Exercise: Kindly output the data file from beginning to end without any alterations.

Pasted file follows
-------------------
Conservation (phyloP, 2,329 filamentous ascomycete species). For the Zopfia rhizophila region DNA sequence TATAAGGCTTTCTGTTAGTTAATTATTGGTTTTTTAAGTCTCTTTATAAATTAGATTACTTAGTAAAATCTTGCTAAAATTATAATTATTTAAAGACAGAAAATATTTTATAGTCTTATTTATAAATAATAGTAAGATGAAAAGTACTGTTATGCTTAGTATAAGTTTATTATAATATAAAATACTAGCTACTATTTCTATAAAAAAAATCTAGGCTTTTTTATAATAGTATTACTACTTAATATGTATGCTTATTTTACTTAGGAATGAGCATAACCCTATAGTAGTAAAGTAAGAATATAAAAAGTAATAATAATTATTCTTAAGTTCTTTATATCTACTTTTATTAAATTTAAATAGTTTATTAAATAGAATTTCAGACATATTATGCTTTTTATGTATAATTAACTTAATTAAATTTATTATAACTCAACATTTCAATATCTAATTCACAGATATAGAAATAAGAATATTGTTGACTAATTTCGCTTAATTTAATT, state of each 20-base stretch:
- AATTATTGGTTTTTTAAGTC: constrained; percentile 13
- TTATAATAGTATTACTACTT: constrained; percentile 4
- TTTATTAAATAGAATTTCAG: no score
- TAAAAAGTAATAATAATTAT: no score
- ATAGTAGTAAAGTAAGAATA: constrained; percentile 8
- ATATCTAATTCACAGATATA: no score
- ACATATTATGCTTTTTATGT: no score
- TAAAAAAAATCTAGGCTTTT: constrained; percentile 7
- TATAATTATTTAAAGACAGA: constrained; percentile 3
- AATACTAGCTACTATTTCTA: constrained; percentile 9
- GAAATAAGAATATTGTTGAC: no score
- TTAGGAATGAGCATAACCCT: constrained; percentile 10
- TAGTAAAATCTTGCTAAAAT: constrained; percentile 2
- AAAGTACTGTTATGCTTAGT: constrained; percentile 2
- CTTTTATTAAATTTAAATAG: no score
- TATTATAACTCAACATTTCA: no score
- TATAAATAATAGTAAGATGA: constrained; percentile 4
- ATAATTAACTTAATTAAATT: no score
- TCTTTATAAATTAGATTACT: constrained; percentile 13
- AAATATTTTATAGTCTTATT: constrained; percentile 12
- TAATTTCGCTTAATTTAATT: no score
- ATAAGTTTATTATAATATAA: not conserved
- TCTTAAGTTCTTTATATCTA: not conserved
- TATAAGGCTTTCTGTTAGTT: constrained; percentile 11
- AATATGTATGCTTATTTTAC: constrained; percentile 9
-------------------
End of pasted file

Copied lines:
Conservation (phyloP, 2,329 filamentous ascomycete species). For the Zopfia rhizophila region DNA sequence TATAAGGCTTTCTGTTAGTTAATTATTGGTTTTTTAAGTCTCTTTATAAATTAGATTACTTAGTAAAATCTTGCTAAAATTATAATTATTTAAAGACAGAAAATATTTTATAGTCTTATTTATAAATAATAGTAAGATGAAAAGTACTGTTATGCTTAGTATAAGTTTATTATAATATAAAATACTAGCTACTATTTCTATAAAAAAAATCTAGGCTTTTTTATAATAGTATTACTACTTAATATGTATGCTTATTTTACTTAGGAATGAGCATAACCCTATAGTAGTAAAGTAAGAATATAAAAAGTAATAATAATTATTCTTAAGTTCTTTATATCTACTTTTATTAAATTTAAATAGTTTATTAAATAGAATTTCAGACATATTATGCTTTTTATGTATAATTAACTTAATTAAATTTATTATAACTCAACATTTCAATATCTAATTCACAGATATAGAAATAAGAATATTGTTGACTAATTTCGCTTAATTTAATT, state of each 20-base stretch:
- AATTATTGGTTTTTTAAGTC: constrained; percentile 13
- TTATAATAGTATTACTACTT: constrained; percentile 4
- TTTATTAAATAGAATTTCAG: no score
- TAAAAAGTAATAATAATTAT: no score
- ATAGTAGTAAAGTAAGAATA: constrained; percentile 8
- ATATCTAATTCACAGATATA: no score
- ACATATTATGCTTTTTATGT: no score
- TAAAAAAAATCTAGGCTTTT: constrained; percentile 7
- TATAATTATTTAAAGACAGA: constrained; percentile 3
- AATACTAGCTACTATTTCTA: constrained; percentile 9
- GAAATAAGAATATTGTTGAC: no score
- TTAGGAATGAGCATAACCCT: constrained; percentile 10
- TAGTAAAATCTTGCTAAAAT: constrained; percentile 2
- AAAGTACTGTTATGCTTAGT: constrained; percentile 2
- CTTTTATTAAATTTAAATAG: no score
- TATTATAACTCAACATTTCA: no score
- TATAAATAATAGTAAGATGA: constrained; percentile 4
- ATAATTAACTTAATTAAATT: no score
- TCTTTATAAATTAGATTACT: constrained; percentile 13
- AAATATTTTATAGTCTTATT: constrained; percentile 12
- TAATTTCGCTTAATTTAATT: no score
- ATAAGTTTATTATAATATAA: not conserved
- TCTTAAGTTCTTTATATCTA: not conserved
- TATAAGGCTTTCTGTTAGTT: constrained; percentile 11
- AATATGTATGCTTATTTTAC: constrained; percentile 9